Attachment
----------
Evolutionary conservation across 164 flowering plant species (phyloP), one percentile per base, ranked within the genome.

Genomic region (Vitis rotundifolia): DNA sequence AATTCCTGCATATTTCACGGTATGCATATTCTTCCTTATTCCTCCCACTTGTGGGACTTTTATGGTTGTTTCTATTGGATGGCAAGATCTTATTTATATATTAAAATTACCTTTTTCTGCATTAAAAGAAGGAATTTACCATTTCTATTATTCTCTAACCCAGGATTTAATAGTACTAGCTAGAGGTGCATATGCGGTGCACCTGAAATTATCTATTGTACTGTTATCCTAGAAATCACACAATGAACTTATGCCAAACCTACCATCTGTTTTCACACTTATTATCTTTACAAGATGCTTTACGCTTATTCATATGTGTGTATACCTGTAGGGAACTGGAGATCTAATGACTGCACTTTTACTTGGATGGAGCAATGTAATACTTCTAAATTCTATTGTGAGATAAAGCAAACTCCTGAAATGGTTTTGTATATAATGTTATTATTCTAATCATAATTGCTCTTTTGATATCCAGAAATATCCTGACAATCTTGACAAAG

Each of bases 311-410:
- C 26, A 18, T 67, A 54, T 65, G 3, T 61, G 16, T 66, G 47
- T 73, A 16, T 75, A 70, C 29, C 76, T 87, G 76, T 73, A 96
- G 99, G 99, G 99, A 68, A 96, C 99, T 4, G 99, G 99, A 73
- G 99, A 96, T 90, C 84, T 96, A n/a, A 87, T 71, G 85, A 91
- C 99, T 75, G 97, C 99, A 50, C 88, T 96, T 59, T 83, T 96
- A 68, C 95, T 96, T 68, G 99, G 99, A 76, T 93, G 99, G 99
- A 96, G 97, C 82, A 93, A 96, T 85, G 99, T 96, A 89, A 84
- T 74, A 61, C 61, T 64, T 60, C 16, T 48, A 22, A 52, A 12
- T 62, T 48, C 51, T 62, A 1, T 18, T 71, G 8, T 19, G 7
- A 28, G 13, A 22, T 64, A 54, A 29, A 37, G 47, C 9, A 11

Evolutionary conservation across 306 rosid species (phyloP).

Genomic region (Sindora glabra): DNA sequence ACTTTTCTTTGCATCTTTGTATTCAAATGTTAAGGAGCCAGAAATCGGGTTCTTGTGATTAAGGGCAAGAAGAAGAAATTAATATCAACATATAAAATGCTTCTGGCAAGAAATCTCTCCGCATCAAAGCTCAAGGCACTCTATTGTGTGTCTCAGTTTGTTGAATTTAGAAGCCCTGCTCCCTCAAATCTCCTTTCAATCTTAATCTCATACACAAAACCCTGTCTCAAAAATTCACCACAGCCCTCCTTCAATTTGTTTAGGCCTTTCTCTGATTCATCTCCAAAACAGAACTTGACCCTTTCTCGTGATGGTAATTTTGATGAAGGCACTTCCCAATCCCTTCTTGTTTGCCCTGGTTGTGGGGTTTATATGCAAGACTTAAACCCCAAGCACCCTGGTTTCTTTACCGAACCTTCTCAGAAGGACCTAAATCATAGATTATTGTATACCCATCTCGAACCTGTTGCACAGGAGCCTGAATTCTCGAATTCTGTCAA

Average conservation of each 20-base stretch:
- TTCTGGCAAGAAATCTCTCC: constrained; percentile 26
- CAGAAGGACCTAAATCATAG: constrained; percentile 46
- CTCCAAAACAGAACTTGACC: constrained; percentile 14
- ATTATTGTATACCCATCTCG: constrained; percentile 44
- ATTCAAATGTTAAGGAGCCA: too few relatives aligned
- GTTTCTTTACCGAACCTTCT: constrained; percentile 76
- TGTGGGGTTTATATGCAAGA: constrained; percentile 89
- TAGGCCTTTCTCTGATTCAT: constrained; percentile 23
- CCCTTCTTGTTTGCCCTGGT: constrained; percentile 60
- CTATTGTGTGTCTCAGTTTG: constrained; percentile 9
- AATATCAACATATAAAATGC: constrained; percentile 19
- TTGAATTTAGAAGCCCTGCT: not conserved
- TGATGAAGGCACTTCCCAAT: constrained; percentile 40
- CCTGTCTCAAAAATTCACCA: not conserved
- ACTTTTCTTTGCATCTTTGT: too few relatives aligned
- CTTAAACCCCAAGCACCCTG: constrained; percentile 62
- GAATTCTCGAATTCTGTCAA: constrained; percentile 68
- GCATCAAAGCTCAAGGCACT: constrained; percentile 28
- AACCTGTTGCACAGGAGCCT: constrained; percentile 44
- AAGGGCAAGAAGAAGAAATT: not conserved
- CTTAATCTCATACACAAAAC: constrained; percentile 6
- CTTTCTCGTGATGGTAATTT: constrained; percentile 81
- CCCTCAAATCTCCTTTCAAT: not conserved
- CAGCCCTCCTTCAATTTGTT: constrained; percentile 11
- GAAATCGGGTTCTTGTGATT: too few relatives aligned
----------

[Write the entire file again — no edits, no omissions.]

Evolutionary conservation across 164 flowering plant species (phyloP), one percentile per base, ranked within the genome.

Genomic region (Vitis rotundifolia): DNA sequence AATTCCTGCATATTTCACGGTATGCATATTCTTCCTTATTCCTCCCACTTGTGGGACTTTTATGGTTGTTTCTATTGGATGGCAAGATCTTATTTATATATTAAAATTACCTTTTTCTGCATTAAAAGAAGGAATTTACCATTTCTATTATTCTCTAACCCAGGATTTAATAGTACTAGCTAGAGGTGCATATGCGGTGCACCTGAAATTATCTATTGTACTGTTATCCTAGAAATCACACAATGAACTTATGCCAAACCTACCATCTGTTTTCACACTTATTATCTTTACAAGATGCTTTACGCTTATTCATATGTGTGTATACCTGTAGGGAACTGGAGATCTAATGACTGCACTTTTACTTGGATGGAGCAATGTAATACTTCTAAATTCTATTGTGAGATAAAGCAAACTCCTGAAATGGTTTTGTATATAATGTTATTATTCTAATCATAATTGCTCTTTTGATATCCAGAAATATCCTGACAATCTTGACAAAG

Each of bases 311-410:
- C 26, A 18, T 67, A 54, T 65, G 3, T 61, G 16, T 66, G 47
- T 73, A 16, T 75, A 70, C 29, C 76, T 87, G 76, T 73, A 96
- G 99, G 99, G 99, A 68, A 96, C 99, T 4, G 99, G 99, A 73
- G 99, A 96, T 90, C 84, T 96, A n/a, A 87, T 71, G 85, A 91
- C 99, T 75, G 97, C 99, A 50, C 88, T 96, T 59, T 83, T 96
- A 68, C 95, T 96, T 68, G 99, G 99, A 76, T 93, G 99, G 99
- A 96, G 97, C 82, A 93, A 96, T 85, G 99, T 96, A 89, A 84
- T 74, A 61, C 61, T 64, T 60, C 16, T 48, A 22, A 52, A 12
- T 62, T 48, C 51, T 62, A 1, T 18, T 71, G 8, T 19, G 7
- A 28, G 13, A 22, T 64, A 54, A 29, A 37, G 47, C 9, A 11

Evolutionary conservation across 306 rosid species (phyloP).

Genomic region (Sindora glabra): DNA sequence ACTTTTCTTTGCATCTTTGTATTCAAATGTTAAGGAGCCAGAAATCGGGTTCTTGTGATTAAGGGCAAGAAGAAGAAATTAATATCAACATATAAAATGCTTCTGGCAAGAAATCTCTCCGCATCAAAGCTCAAGGCACTCTATTGTGTGTCTCAGTTTGTTGAATTTAGAAGCCCTGCTCCCTCAAATCTCCTTTCAATCTTAATCTCATACACAAAACCCTGTCTCAAAAATTCACCACAGCCCTCCTTCAATTTGTTTAGGCCTTTCTCTGATTCATCTCCAAAACAGAACTTGACCCTTTCTCGTGATGGTAATTTTGATGAAGGCACTTCCCAATCCCTTCTTGTTTGCCCTGGTTGTGGGGTTTATATGCAAGACTTAAACCCCAAGCACCCTGGTTTCTTTACCGAACCTTCTCAGAAGGACCTAAATCATAGATTATTGTATACCCATCTCGAACCTGTTGCACAGGAGCCTGAATTCTCGAATTCTGTCAA

Average conservation of each 20-base stretch:
- TTCTGGCAAGAAATCTCTCC: constrained; percentile 26
- CAGAAGGACCTAAATCATAG: constrained; percentile 46
- CTCCAAAACAGAACTTGACC: constrained; percentile 14
- ATTATTGTATACCCATCTCG: constrained; percentile 44
- ATTCAAATGTTAAGGAGCCA: too few relatives aligned
- GTTTCTTTACCGAACCTTCT: constrained; percentile 76
- TGTGGGGTTTATATGCAAGA: constrained; percentile 89
- TAGGCCTTTCTCTGATTCAT: constrained; percentile 23
- CCCTTCTTGTTTGCCCTGGT: constrained; percentile 60
- CTATTGTGTGTCTCAGTTTG: constrained; percentile 9
- AATATCAACATATAAAATGC: constrained; percentile 19
- TTGAATTTAGAAGCCCTGCT: not conserved
- TGATGAAGGCACTTCCCAAT: constrained; percentile 40
- CCTGTCTCAAAAATTCACCA: not conserved
- ACTTTTCTTTGCATCTTTGT: too few relatives aligned
- CTTAAACCCCAAGCACCCTG: constrained; percentile 62
- GAATTCTCGAATTCTGTCAA: constrained; percentile 68
- GCATCAAAGCTCAAGGCACT: constrained; percentile 28
- AACCTGTTGCACAGGAGCCT: constrained; percentile 44
- AAGGGCAAGAAGAAGAAATT: not conserved
- CTTAATCTCATACACAAAAC: constrained; percentile 6
- CTTTCTCGTGATGGTAATTT: constrained; percentile 81
- CCCTCAAATCTCCTTTCAAT: not conserved
- CAGCCCTCCTTCAATTTGTT: constrained; percentile 11
- GAAATCGGGTTCTTGTGATT: too few relatives aligned